record, had behaved to his wife with such cruelty as to oblige her to apply to Parliament for redress, when was passed an Act for allowing her a separate maintenance, to be raised out of his lordship's estates, and Johnson was appointed receiver of the rents. At this time he stood high in Lord Ferrers' opinion ; but he, suspecting that Johnson had combined with the trustees to disappoint him in a contract for coal mines, thenceforth spoke of him as a villain. He gave him warning to quit a farm which he held of his lordship; but finding that the trustees under the Act of Separation had already granted a lease of it, he was annoyed, and from that moment meditated cruel revenge.

However, the Earl so craftily dissembled, that Johnson imagined he was never on better terms with his master; and having arranged with him to come to Staunton on Friday, January 18, 1760, he went, and was admitted into the presence of the Earl, who had contrived to send all the persons from the house except three female servants. When the Earl and Johnson were together, his lordship ordered him to settle an account, and soon after presented him a paper purporting to be a confession of his villany, which he required him to sign. This Johnson refused ; and on expostulating with his lordship, the latter drew a pistol from his pocket, and bade him kneel down. He knelt on one knee, when Lord Ferrers cried out so loudly as to be heard by a servant at the kitchen-door, ‘Down on your other knee. Declare what you have acted against Lord Ferrers. Your time is come ; you must die!' And immediately firing the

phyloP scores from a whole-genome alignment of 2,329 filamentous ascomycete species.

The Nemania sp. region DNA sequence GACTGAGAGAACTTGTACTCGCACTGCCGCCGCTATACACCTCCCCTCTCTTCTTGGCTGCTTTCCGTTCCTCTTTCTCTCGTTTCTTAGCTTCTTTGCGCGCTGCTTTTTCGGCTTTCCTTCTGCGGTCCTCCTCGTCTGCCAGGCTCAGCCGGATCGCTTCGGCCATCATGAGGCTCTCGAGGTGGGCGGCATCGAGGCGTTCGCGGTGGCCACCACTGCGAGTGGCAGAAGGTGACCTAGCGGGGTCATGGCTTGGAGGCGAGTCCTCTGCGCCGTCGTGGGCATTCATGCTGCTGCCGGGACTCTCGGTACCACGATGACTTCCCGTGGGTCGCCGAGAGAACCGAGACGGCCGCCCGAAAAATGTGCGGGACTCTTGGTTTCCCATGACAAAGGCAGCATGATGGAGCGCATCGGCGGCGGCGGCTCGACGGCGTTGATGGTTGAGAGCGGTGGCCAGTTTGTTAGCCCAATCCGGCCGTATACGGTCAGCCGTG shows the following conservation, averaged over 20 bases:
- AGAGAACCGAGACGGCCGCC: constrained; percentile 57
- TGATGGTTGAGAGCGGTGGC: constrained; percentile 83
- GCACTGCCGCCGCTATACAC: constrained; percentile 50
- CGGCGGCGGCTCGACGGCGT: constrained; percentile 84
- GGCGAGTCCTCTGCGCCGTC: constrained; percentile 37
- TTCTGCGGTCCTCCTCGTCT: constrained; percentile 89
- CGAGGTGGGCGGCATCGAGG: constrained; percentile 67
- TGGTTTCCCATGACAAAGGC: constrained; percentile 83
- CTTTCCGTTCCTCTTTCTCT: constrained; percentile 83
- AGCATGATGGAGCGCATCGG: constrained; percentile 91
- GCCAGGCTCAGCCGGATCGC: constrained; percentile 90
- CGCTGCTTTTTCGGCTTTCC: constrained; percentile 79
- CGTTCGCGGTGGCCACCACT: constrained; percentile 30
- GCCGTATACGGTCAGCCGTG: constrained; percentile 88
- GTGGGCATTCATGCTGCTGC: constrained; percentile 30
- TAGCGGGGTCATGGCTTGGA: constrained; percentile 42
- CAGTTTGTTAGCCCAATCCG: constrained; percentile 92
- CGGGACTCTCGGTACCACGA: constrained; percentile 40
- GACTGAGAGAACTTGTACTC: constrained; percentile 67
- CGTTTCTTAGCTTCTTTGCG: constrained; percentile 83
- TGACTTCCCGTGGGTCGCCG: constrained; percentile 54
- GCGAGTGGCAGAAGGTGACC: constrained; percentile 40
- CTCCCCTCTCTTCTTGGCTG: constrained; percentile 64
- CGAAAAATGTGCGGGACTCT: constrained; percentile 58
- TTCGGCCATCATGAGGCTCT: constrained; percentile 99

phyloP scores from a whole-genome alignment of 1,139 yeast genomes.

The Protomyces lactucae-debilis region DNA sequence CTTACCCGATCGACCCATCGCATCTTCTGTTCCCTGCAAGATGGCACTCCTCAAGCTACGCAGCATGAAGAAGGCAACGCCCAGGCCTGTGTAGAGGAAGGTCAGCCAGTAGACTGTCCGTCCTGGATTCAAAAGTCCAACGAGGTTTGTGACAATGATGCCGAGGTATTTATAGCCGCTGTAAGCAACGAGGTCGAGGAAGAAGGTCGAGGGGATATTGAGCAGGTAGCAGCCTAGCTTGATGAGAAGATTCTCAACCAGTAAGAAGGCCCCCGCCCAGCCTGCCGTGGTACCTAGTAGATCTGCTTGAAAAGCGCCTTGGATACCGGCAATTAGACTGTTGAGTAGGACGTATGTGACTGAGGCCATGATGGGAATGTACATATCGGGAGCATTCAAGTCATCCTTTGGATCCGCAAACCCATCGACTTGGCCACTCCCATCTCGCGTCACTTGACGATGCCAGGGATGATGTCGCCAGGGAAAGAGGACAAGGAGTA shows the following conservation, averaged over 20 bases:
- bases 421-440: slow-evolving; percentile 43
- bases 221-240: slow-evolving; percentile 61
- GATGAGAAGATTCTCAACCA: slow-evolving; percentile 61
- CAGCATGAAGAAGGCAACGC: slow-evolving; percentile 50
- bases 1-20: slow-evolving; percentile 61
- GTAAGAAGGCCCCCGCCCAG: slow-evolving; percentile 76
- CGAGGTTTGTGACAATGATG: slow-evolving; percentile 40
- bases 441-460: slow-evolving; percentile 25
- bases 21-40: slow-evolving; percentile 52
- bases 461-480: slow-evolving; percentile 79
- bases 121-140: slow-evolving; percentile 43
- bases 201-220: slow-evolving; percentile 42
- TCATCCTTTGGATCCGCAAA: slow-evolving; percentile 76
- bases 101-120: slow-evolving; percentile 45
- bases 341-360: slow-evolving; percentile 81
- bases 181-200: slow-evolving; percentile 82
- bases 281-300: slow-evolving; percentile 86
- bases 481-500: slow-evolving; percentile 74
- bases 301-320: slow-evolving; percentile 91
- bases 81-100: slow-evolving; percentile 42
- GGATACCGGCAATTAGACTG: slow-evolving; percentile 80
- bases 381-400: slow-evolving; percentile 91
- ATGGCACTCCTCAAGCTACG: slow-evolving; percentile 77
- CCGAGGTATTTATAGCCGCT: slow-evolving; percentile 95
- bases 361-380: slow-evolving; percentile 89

pistol, the ball entered his body under the last rib. He did not fall; but expressing both by looks and words the sensations of a dying man, the Earl, though he had intended to shoot Johnson, felt involuntary remorse, and ordered the servants to assist him into bed. A surgeon was sent for ; but not arriving till the evening, the Earl had himself applied a pledget dipped in Arquebusade water. On the arrival of the surgeon, the Earl told him Johnson was a villain who deserved to die ; but as he had spared his life, he desired him to do all he could for him.

From this time, Lord Ferrers, who had been sober when he shot Johnson, continued to drink strong beer till he became drunk; and giving way to violent fits of rage, he came into the room where the dying man lay, and pulled him by the wig, calling him Villain,' and again threatening to shoot him, while he was with difficulty prevented tearing off the bedclothes to strike him. Nor would he consent to his being removed to his own house at Lount, declaring that he would keep him there to plague him. In the night, however, Johnson was removed to his own house, where he died at nine o'clock next morning. Horace Walpole relates the circumstances with some difference, telling

the Earl sent away all his servants but one, and, like that heroic murderess Queen Christina, carried the poor man through a gallery and several rooms, locking them after him, and then bade the man kneel down, for he was determined to kill him. The poor creature flung himself at his feet, but in vain, was shot, and lived twelve hours. Mad